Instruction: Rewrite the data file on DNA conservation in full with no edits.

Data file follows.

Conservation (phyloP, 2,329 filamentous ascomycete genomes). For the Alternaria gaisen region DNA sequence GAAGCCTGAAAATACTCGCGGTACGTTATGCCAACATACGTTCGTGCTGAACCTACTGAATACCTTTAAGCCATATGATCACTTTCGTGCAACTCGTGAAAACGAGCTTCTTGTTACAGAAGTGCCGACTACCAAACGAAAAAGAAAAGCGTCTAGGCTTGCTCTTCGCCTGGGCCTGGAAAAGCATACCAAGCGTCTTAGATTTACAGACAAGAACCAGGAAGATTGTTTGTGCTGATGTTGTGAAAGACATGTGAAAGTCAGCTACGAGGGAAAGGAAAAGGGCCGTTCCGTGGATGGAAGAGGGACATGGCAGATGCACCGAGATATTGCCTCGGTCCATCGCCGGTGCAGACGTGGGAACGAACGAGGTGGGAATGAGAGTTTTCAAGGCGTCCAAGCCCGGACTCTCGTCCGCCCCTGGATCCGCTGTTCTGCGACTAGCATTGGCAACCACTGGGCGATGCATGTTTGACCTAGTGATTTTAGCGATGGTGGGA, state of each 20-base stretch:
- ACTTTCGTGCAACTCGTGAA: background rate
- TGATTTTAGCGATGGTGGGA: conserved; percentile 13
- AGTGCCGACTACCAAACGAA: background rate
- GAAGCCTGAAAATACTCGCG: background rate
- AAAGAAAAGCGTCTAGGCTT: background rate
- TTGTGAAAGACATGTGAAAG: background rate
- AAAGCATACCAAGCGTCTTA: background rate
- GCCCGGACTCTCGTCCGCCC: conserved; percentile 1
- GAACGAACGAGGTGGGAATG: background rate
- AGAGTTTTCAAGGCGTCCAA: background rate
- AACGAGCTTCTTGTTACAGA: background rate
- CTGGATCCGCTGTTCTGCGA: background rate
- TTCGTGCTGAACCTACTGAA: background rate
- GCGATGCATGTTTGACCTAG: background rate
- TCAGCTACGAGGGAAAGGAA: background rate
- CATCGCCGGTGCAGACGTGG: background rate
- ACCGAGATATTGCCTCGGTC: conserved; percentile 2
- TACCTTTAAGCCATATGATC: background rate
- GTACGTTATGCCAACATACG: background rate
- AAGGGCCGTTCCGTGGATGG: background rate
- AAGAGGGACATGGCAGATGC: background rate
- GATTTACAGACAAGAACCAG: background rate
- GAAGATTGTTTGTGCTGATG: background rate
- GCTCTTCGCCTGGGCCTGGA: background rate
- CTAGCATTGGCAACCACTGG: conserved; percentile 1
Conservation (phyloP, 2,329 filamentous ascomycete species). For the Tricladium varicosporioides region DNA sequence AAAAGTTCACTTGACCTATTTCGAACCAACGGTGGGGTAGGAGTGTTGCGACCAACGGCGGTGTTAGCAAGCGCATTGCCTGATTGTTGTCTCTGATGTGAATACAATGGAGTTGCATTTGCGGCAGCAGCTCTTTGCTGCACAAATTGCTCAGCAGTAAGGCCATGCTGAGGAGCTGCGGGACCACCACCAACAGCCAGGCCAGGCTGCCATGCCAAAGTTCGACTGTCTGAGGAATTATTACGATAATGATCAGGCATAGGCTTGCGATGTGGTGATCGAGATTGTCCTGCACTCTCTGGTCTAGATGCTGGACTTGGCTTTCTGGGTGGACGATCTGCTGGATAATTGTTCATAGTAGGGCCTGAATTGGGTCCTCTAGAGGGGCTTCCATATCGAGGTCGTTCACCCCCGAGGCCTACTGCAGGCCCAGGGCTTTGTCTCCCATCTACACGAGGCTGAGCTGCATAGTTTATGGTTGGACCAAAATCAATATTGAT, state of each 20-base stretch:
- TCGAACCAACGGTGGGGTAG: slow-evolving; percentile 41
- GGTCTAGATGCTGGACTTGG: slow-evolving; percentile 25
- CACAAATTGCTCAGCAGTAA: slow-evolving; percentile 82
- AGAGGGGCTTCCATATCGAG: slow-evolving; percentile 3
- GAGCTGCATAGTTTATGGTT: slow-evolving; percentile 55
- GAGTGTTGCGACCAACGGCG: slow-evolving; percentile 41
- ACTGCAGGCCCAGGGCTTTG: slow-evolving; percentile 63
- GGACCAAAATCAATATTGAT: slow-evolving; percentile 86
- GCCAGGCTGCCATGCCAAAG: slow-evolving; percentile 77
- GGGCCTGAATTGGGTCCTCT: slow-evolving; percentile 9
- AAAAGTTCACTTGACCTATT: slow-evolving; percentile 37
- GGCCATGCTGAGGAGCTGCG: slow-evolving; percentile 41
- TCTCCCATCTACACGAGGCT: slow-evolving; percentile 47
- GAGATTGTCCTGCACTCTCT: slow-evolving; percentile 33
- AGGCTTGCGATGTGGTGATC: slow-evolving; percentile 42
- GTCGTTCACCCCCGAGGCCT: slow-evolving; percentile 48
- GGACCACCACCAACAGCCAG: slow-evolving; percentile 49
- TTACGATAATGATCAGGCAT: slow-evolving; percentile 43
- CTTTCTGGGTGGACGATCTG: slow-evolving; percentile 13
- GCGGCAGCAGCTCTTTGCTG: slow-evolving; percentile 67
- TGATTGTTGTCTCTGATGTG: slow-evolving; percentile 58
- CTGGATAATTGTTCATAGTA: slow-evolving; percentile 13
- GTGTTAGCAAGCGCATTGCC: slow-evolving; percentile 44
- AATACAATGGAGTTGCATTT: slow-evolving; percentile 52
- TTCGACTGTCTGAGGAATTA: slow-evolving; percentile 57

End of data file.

Conservation (phyloP, 2,329 filamentous ascomycete genomes). For the Alternaria gaisen region DNA sequence GAAGCCTGAAAATACTCGCGGTACGTTATGCCAACATACGTTCGTGCTGAACCTACTGAATACCTTTAAGCCATATGATCACTTTCGTGCAACTCGTGAAAACGAGCTTCTTGTTACAGAAGTGCCGACTACCAAACGAAAAAGAAAAGCGTCTAGGCTTGCTCTTCGCCTGGGCCTGGAAAAGCATACCAAGCGTCTTAGATTTACAGACAAGAACCAGGAAGATTGTTTGTGCTGATGTTGTGAAAGACATGTGAAAGTCAGCTACGAGGGAAAGGAAAAGGGCCGTTCCGTGGATGGAAGAGGGACATGGCAGATGCACCGAGATATTGCCTCGGTCCATCGCCGGTGCAGACGTGGGAACGAACGAGGTGGGAATGAGAGTTTTCAAGGCGTCCAAGCCCGGACTCTCGTCCGCCCCTGGATCCGCTGTTCTGCGACTAGCATTGGCAACCACTGGGCGATGCATGTTTGACCTAGTGATTTTAGCGATGGTGGGA, state of each 20-base stretch:
- ACTTTCGTGCAACTCGTGAA: background rate
- TGATTTTAGCGATGGTGGGA: conserved; percentile 13
- AGTGCCGACTACCAAACGAA: background rate
- GAAGCCTGAAAATACTCGCG: background rate
- AAAGAAAAGCGTCTAGGCTT: background rate
- TTGTGAAAGACATGTGAAAG: background rate
- AAAGCATACCAAGCGTCTTA: background rate
- GCCCGGACTCTCGTCCGCCC: conserved; percentile 1
- GAACGAACGAGGTGGGAATG: background rate
- AGAGTTTTCAAGGCGTCCAA: background rate
- AACGAGCTTCTTGTTACAGA: background rate
- CTGGATCCGCTGTTCTGCGA: background rate
- TTCGTGCTGAACCTACTGAA: background rate
- GCGATGCATGTTTGACCTAG: background rate
- TCAGCTACGAGGGAAAGGAA: background rate
- CATCGCCGGTGCAGACGTGG: background rate
- ACCGAGATATTGCCTCGGTC: conserved; percentile 2
- TACCTTTAAGCCATATGATC: background rate
- GTACGTTATGCCAACATACG: background rate
- AAGGGCCGTTCCGTGGATGG: background rate
- AAGAGGGACATGGCAGATGC: background rate
- GATTTACAGACAAGAACCAG: background rate
- GAAGATTGTTTGTGCTGATG: background rate
- GCTCTTCGCCTGGGCCTGGA: background rate
- CTAGCATTGGCAACCACTGG: conserved; percentile 1
Conservation (phyloP, 2,329 filamentous ascomycete species). For the Tricladium varicosporioides region DNA sequence AAAAGTTCACTTGACCTATTTCGAACCAACGGTGGGGTAGGAGTGTTGCGACCAACGGCGGTGTTAGCAAGCGCATTGCCTGATTGTTGTCTCTGATGTGAATACAATGGAGTTGCATTTGCGGCAGCAGCTCTTTGCTGCACAAATTGCTCAGCAGTAAGGCCATGCTGAGGAGCTGCGGGACCACCACCAACAGCCAGGCCAGGCTGCCATGCCAAAGTTCGACTGTCTGAGGAATTATTACGATAATGATCAGGCATAGGCTTGCGATGTGGTGATCGAGATTGTCCTGCACTCTCTGGTCTAGATGCTGGACTTGGCTTTCTGGGTGGACGATCTGCTGGATAATTGTTCATAGTAGGGCCTGAATTGGGTCCTCTAGAGGGGCTTCCATATCGAGGTCGTTCACCCCCGAGGCCTACTGCAGGCCCAGGGCTTTGTCTCCCATCTACACGAGGCTGAGCTGCATAGTTTATGGTTGGACCAAAATCAATATTGAT, state of each 20-base stretch:
- TCGAACCAACGGTGGGGTAG: slow-evolving; percentile 41
- GGTCTAGATGCTGGACTTGG: slow-evolving; percentile 25
- CACAAATTGCTCAGCAGTAA: slow-evolving; percentile 82
- AGAGGGGCTTCCATATCGAG: slow-evolving; percentile 3
- GAGCTGCATAGTTTATGGTT: slow-evolving; percentile 55
- GAGTGTTGCGACCAACGGCG: slow-evolving; percentile 41
- ACTGCAGGCCCAGGGCTTTG: slow-evolving; percentile 63
- GGACCAAAATCAATATTGAT: slow-evolving; percentile 86
- GCCAGGCTGCCATGCCAAAG: slow-evolving; percentile 77
- GGGCCTGAATTGGGTCCTCT: slow-evolving; percentile 9
- AAAAGTTCACTTGACCTATT: slow-evolving; percentile 37
- GGCCATGCTGAGGAGCTGCG: slow-evolving; percentile 41
- TCTCCCATCTACACGAGGCT: slow-evolving; percentile 47
- GAGATTGTCCTGCACTCTCT: slow-evolving; percentile 33
- AGGCTTGCGATGTGGTGATC: slow-evolving; percentile 42
- GTCGTTCACCCCCGAGGCCT: slow-evolving; percentile 48
- GGACCACCACCAACAGCCAG: slow-evolving; percentile 49
- TTACGATAATGATCAGGCAT: slow-evolving; percentile 43
- CTTTCTGGGTGGACGATCTG: slow-evolving; percentile 13
- GCGGCAGCAGCTCTTTGCTG: slow-evolving; percentile 67
- TGATTGTTGTCTCTGATGTG: slow-evolving; percentile 58
- CTGGATAATTGTTCATAGTA: slow-evolving; percentile 13
- GTGTTAGCAAGCGCATTGCC: slow-evolving; percentile 44
- AATACAATGGAGTTGCATTT: slow-evolving; percentile 52
- TTCGACTGTCTGAGGAATTA: slow-evolving; percentile 57